S.Korea, China leaders vow denuclearisation of Korean Peninsula

SEOUL: South Korean President Park Geun-hye and her Chinese counterpart Xi Jinping vowed Thursday to make the Korean Peninsula nuclear weapons-free as they warned North Korea against detonating a nuclear bomb.

Tensions remain high on the divided Korean Peninsula over North Korea’s missile and nuclear weapons programmes. North Korea has threatened to carry out a “new form” of nuclear test in anger over a United Nations condemnation of its ballistic missile launches in March.

North Korea has also displayed an apparent sign of its displeasure with Xi’s trip to South Korea by firing several short-range missiles and rockets into the sea off its east coast in recent days.

“We share the view that we must realise North Korea’s denuclearisation without fail and resolutely oppose another nuclear test,” Park said in a joint press briefing after a summit with Xi.

Park said she and Xi “reaffirmed our firm opposition to nuclear weapons development on the Korean Peninsula.” The united stance by Seoul and Beijing sends a clear message to North Korea, which has defied international pressure to give up its nuclear weapons.

The North has repeatedly vowed to develop its economy and nuclear arsenal in tandem, viewing its nuclear programme as a deterrent against what it claims is Washington’s policy of hostility.

Park and Xi said they agreed that the six nations of the stalled denuclearisation talks should establish conditions to jump-start the discussions meant to end North Korea’s nuclear programme.

North Korea agreed to scrap its nuclear programmes in exchange for diplomatic concessions and economic aid under a landmark 2005 deal with the United States, South Korea, China, Russia and Japan.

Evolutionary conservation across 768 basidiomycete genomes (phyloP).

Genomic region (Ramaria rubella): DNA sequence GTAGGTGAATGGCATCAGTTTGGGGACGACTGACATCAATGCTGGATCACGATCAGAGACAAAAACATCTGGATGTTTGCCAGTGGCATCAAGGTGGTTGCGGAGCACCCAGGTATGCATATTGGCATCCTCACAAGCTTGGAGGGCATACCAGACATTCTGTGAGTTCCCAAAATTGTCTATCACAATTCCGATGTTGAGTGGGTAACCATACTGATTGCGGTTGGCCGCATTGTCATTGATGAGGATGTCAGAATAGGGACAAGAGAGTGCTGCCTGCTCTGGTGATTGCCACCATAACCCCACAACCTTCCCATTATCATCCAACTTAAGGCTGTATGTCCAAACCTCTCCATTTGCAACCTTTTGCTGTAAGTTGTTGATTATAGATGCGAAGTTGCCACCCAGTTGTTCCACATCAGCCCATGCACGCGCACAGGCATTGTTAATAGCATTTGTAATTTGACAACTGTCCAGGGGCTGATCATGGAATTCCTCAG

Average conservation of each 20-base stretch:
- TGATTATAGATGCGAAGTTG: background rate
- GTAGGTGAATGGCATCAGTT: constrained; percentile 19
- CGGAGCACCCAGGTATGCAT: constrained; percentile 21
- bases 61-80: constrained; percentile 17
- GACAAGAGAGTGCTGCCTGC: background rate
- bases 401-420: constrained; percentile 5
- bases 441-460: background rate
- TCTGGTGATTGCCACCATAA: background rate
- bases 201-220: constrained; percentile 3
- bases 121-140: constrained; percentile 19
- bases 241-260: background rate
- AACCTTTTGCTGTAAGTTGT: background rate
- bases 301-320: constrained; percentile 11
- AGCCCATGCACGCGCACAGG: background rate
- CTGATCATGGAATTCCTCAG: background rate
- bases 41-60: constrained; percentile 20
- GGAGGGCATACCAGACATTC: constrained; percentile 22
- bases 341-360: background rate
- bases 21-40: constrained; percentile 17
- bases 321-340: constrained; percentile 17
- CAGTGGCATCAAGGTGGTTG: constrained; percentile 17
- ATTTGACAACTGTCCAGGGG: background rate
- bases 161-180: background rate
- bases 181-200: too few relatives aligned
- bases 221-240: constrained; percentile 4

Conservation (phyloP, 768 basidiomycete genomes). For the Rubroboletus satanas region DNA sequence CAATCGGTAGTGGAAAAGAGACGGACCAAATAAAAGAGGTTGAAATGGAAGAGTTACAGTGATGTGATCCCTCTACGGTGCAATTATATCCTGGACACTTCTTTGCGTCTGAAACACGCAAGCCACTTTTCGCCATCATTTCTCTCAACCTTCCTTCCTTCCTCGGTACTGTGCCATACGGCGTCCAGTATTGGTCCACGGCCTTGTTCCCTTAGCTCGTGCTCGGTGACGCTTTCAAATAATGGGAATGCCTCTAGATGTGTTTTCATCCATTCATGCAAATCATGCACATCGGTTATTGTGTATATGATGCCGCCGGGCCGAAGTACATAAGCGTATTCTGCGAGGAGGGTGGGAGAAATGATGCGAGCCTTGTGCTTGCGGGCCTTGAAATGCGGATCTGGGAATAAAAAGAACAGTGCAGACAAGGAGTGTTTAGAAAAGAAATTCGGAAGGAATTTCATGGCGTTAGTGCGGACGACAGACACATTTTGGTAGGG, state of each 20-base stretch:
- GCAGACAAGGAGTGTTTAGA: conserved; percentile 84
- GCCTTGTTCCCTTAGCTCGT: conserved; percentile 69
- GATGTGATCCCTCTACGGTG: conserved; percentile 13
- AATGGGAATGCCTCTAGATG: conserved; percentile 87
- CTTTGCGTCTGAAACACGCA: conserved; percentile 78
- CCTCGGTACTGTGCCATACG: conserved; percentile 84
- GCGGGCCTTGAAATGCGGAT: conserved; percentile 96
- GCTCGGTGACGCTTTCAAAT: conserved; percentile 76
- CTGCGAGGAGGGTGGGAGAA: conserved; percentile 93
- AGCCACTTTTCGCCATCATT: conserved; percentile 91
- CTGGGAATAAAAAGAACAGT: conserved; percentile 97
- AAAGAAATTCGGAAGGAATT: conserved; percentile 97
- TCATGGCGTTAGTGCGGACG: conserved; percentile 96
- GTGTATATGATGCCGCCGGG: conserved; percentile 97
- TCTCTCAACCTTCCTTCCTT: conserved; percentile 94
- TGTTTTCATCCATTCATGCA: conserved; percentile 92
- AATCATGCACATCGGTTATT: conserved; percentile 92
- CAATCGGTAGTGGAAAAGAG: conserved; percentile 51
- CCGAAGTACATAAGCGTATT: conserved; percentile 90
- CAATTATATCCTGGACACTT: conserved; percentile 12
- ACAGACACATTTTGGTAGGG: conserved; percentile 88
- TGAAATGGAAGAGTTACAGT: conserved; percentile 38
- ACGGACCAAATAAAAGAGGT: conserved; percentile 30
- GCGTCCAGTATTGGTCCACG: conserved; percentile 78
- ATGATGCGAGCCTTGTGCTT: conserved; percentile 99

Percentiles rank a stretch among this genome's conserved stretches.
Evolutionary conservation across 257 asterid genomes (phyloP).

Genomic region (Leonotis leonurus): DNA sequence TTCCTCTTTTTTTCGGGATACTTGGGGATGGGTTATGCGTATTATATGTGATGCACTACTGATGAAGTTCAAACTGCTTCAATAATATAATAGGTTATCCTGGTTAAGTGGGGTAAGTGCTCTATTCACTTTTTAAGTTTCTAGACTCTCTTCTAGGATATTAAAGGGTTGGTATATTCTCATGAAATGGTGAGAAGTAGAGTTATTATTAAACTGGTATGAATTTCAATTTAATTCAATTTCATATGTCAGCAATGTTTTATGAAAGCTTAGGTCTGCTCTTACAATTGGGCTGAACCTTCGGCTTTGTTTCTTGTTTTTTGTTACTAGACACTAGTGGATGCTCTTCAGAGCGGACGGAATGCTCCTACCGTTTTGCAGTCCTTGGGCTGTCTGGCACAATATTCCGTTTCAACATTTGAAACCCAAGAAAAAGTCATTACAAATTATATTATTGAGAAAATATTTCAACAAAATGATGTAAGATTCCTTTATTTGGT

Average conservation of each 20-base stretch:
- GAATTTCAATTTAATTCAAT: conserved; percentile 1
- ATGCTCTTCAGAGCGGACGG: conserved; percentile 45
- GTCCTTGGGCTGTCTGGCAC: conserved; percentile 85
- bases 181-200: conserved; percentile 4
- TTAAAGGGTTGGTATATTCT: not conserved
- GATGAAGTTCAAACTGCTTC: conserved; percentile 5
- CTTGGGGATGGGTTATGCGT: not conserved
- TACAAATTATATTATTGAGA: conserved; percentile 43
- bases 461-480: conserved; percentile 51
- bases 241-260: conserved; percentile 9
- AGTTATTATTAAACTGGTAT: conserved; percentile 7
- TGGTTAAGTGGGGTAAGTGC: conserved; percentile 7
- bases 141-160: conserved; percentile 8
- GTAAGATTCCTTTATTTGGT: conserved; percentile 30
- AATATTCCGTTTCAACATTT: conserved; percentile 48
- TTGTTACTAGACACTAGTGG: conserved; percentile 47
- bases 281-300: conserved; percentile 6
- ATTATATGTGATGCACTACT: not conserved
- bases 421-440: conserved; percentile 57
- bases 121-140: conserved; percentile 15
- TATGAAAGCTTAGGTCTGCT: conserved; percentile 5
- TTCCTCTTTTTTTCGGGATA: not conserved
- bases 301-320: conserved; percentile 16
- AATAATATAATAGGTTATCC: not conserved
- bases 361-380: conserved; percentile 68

However, the North later backtracked from its commitment and conducted nuclear tests in 2006, 2009 and 2013, drawing international condemnation and U.N. sanctions.

“Relevant nations should steadily pursue the six-party talks process and hold bilateral and multilateral talks and coordination and solve mutual concerns,” Xi said in the press briefing.

North Korea has expressed its wish to rejoin the nuclear talks “without preconditions.” But Seoul and Washington demand North Korea demonstrate its sincerity for denuclearisation before resuming the talks. The nuclear talks were last held in Beijing in late 2008.

Park and Xi also called for a faithful implementation of the 2005 deal and U.N. resolutions punishing North Korea for its missile and nuclear tests.

China voted in favor of tougher sanctions by the United Nations Security Council to punish Pyongyang for its third nuclear test in February 2013.

Xi also said China supports a peaceful unification of the rival Koreas, which still technically remain in a state of war since the 1950-53 Korean War ended in a truce, not a peace treaty.

Xi arrived in South Korea for a two-day state visit, in what was seen by some observers as a snub to North Korea as the Chinese leader chose to travel to Seoul first, instead of Pyongyang, a traditional ally of Beijing.